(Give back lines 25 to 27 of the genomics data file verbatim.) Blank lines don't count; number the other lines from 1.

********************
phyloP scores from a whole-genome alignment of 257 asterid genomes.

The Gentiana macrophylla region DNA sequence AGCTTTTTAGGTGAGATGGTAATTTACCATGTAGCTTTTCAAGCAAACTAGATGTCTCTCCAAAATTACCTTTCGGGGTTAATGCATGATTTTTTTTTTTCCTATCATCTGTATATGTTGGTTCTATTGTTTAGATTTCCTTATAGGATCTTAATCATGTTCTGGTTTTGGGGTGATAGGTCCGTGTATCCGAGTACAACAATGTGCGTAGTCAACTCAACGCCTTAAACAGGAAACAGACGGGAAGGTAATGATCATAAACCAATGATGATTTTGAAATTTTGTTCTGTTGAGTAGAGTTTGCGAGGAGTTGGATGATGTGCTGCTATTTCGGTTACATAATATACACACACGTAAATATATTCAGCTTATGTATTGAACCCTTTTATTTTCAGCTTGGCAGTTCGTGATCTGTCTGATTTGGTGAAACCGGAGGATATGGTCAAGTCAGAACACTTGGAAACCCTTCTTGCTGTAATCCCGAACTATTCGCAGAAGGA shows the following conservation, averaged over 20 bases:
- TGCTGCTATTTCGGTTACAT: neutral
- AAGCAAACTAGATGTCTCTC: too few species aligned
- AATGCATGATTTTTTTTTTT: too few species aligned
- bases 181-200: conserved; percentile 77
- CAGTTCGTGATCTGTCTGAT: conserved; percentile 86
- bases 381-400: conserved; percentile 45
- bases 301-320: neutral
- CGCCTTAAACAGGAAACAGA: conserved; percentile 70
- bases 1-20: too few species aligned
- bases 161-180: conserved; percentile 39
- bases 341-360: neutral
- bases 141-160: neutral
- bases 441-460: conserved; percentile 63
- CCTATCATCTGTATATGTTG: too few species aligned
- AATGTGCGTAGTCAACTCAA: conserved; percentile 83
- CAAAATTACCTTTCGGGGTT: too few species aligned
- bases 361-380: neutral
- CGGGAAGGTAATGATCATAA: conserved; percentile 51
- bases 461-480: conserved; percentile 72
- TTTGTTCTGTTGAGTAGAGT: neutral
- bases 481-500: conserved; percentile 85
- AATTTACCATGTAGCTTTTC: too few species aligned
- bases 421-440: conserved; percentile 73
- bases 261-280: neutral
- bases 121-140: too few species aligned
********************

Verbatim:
- bases 421-440: conserved; percentile 73
- bases 261-280: neutral
- bases 121-140: too few species aligned